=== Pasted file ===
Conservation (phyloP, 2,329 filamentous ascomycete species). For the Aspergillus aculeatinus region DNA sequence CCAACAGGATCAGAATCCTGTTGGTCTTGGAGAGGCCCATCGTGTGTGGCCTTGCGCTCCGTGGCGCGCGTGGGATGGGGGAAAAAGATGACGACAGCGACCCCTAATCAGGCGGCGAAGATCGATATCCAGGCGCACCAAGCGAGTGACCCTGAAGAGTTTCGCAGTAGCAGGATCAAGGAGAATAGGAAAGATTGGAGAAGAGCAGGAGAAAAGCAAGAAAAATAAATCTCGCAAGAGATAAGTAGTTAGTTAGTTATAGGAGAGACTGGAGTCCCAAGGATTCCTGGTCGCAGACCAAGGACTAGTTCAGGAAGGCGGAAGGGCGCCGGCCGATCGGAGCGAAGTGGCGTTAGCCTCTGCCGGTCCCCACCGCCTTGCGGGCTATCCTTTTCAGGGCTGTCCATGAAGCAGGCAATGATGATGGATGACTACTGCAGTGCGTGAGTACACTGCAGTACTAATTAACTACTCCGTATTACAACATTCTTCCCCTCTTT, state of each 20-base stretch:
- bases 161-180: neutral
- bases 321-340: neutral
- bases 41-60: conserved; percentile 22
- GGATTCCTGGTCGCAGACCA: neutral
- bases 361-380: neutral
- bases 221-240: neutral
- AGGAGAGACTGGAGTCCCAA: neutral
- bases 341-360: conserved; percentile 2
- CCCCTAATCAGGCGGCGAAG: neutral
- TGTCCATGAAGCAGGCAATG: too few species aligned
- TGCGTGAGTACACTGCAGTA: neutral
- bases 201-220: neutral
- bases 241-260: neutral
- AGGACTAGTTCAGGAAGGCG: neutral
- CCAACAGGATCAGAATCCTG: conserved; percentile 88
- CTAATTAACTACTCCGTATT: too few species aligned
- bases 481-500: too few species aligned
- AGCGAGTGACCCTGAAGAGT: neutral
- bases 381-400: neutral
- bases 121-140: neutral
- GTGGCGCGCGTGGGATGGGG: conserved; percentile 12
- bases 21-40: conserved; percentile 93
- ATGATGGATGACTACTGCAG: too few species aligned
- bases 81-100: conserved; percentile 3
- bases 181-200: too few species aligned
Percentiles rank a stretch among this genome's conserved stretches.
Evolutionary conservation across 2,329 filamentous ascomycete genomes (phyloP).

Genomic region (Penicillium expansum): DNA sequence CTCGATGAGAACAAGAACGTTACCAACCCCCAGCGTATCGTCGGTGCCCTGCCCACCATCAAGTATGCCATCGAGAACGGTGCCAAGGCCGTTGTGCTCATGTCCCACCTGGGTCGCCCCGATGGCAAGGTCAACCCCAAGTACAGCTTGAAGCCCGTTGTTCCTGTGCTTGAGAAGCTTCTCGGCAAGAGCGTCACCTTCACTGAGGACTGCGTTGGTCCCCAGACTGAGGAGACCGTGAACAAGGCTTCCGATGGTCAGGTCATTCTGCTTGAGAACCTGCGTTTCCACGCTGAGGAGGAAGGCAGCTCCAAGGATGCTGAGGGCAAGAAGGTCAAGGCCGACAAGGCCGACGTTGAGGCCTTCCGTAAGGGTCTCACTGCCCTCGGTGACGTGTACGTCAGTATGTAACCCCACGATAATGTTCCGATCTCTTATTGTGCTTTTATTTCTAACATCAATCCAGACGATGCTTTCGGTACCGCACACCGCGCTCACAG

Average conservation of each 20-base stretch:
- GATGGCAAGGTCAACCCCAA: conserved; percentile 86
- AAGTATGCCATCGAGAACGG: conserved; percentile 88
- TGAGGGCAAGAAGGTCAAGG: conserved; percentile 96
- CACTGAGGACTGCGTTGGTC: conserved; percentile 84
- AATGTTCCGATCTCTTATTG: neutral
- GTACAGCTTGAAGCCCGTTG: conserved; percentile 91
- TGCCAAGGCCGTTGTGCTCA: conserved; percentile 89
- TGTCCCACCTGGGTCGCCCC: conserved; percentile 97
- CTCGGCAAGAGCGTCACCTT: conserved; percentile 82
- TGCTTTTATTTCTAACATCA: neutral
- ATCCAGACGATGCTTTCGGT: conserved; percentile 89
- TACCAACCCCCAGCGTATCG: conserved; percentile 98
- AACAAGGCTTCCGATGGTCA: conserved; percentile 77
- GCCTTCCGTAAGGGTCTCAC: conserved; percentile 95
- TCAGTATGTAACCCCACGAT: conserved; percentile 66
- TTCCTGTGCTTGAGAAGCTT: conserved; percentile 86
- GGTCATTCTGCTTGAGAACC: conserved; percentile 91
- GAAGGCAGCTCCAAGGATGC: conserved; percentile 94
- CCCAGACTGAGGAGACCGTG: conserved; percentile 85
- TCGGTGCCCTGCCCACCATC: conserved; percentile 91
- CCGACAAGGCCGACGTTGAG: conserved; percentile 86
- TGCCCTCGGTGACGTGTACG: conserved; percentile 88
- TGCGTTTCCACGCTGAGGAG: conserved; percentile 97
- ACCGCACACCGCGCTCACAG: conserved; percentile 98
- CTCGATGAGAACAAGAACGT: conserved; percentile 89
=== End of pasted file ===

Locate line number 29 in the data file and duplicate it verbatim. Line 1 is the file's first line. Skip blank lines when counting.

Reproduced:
Genomic region (Penicillium expansum): DNA sequence CTCGATGAGAACAAGAACGTTACCAACCCCCAGCGTATCGTCGGTGCCCTGCCCACCATCAAGTATGCCATCGAGAACGGTGCCAAGGCCGTTGTGCTCATGTCCCACCTGGGTCGCCCCGATGGCAAGGTCAACCCCAAGTACAGCTTGAAGCCCGTTGTTCCTGTGCTTGAGAAGCTTCTCGGCAAGAGCGTCACCTTCACTGAGGACTGCGTTGGTCCCCAGACTGAGGAGACCGTGAACAAGGCTTCCGATGGTCAGGTCATTCTGCTTGAGAACCTGCGTTTCCACGCTGAGGAGGAAGGCAGCTCCAAGGATGCTGAGGGCAAGAAGGTCAAGGCCGACAAGGCCGACGTTGAGGCCTTCCGTAAGGGTCTCACTGCCCTCGGTGACGTGTACGTCAGTATGTAACCCCACGATAATGTTCCGATCTCTTATTGTGCTTTTATTTCTAACATCAATCCAGACGATGCTTTCGGTACCGCACACCGCGCTCACAG